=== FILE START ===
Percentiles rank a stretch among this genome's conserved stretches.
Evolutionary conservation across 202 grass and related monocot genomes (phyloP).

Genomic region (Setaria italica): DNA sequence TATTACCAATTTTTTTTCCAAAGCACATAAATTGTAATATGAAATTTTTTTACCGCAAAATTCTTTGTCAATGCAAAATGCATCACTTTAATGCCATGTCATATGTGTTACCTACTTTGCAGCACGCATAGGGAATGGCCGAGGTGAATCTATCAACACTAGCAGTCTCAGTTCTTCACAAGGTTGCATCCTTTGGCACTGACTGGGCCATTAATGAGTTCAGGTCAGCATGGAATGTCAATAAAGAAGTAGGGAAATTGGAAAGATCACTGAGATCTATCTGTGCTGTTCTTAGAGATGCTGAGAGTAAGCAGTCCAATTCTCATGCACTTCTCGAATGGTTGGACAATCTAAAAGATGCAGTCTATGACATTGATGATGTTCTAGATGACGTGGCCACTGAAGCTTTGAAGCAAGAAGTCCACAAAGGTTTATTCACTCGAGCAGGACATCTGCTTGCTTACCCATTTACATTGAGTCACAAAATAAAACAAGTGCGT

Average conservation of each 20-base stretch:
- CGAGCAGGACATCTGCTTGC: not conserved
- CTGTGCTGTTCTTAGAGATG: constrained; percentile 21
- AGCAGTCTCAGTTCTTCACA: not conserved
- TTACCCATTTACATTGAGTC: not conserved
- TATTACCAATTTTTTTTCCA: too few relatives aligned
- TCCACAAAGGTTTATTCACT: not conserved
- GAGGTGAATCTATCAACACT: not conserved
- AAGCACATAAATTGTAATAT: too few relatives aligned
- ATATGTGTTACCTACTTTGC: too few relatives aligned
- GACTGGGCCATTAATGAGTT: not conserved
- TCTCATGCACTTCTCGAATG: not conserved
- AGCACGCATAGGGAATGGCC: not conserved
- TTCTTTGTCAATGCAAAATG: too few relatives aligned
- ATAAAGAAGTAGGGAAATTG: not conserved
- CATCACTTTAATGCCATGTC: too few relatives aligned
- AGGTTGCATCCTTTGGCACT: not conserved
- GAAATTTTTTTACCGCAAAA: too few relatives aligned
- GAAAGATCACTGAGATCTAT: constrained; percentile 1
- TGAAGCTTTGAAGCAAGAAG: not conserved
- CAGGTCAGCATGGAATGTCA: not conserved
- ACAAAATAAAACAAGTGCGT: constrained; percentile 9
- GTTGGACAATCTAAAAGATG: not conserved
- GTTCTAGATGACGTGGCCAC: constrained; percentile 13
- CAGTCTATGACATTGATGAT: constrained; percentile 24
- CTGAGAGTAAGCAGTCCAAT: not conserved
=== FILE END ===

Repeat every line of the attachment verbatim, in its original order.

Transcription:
Percentiles rank a stretch among this genome's conserved stretches.
Evolutionary conservation across 202 grass and related monocot genomes (phyloP).

Genomic region (Setaria italica): DNA sequence TATTACCAATTTTTTTTCCAAAGCACATAAATTGTAATATGAAATTTTTTTACCGCAAAATTCTTTGTCAATGCAAAATGCATCACTTTAATGCCATGTCATATGTGTTACCTACTTTGCAGCACGCATAGGGAATGGCCGAGGTGAATCTATCAACACTAGCAGTCTCAGTTCTTCACAAGGTTGCATCCTTTGGCACTGACTGGGCCATTAATGAGTTCAGGTCAGCATGGAATGTCAATAAAGAAGTAGGGAAATTGGAAAGATCACTGAGATCTATCTGTGCTGTTCTTAGAGATGCTGAGAGTAAGCAGTCCAATTCTCATGCACTTCTCGAATGGTTGGACAATCTAAAAGATGCAGTCTATGACATTGATGATGTTCTAGATGACGTGGCCACTGAAGCTTTGAAGCAAGAAGTCCACAAAGGTTTATTCACTCGAGCAGGACATCTGCTTGCTTACCCATTTACATTGAGTCACAAAATAAAACAAGTGCGT

Average conservation of each 20-base stretch:
- CGAGCAGGACATCTGCTTGC: not conserved
- CTGTGCTGTTCTTAGAGATG: constrained; percentile 21
- AGCAGTCTCAGTTCTTCACA: not conserved
- TTACCCATTTACATTGAGTC: not conserved
- TATTACCAATTTTTTTTCCA: too few relatives aligned
- TCCACAAAGGTTTATTCACT: not conserved
- GAGGTGAATCTATCAACACT: not conserved
- AAGCACATAAATTGTAATAT: too few relatives aligned
- ATATGTGTTACCTACTTTGC: too few relatives aligned
- GACTGGGCCATTAATGAGTT: not conserved
- TCTCATGCACTTCTCGAATG: not conserved
- AGCACGCATAGGGAATGGCC: not conserved
- TTCTTTGTCAATGCAAAATG: too few relatives aligned
- ATAAAGAAGTAGGGAAATTG: not conserved
- CATCACTTTAATGCCATGTC: too few relatives aligned
- AGGTTGCATCCTTTGGCACT: not conserved
- GAAATTTTTTTACCGCAAAA: too few relatives aligned
- GAAAGATCACTGAGATCTAT: constrained; percentile 1
- TGAAGCTTTGAAGCAAGAAG: not conserved
- CAGGTCAGCATGGAATGTCA: not conserved
- ACAAAATAAAACAAGTGCGT: constrained; percentile 9
- GTTGGACAATCTAAAAGATG: not conserved
- GTTCTAGATGACGTGGCCAC: constrained; percentile 13
- CAGTCTATGACATTGATGAT: constrained; percentile 24
- CTGAGAGTAAGCAGTCCAAT: not conserved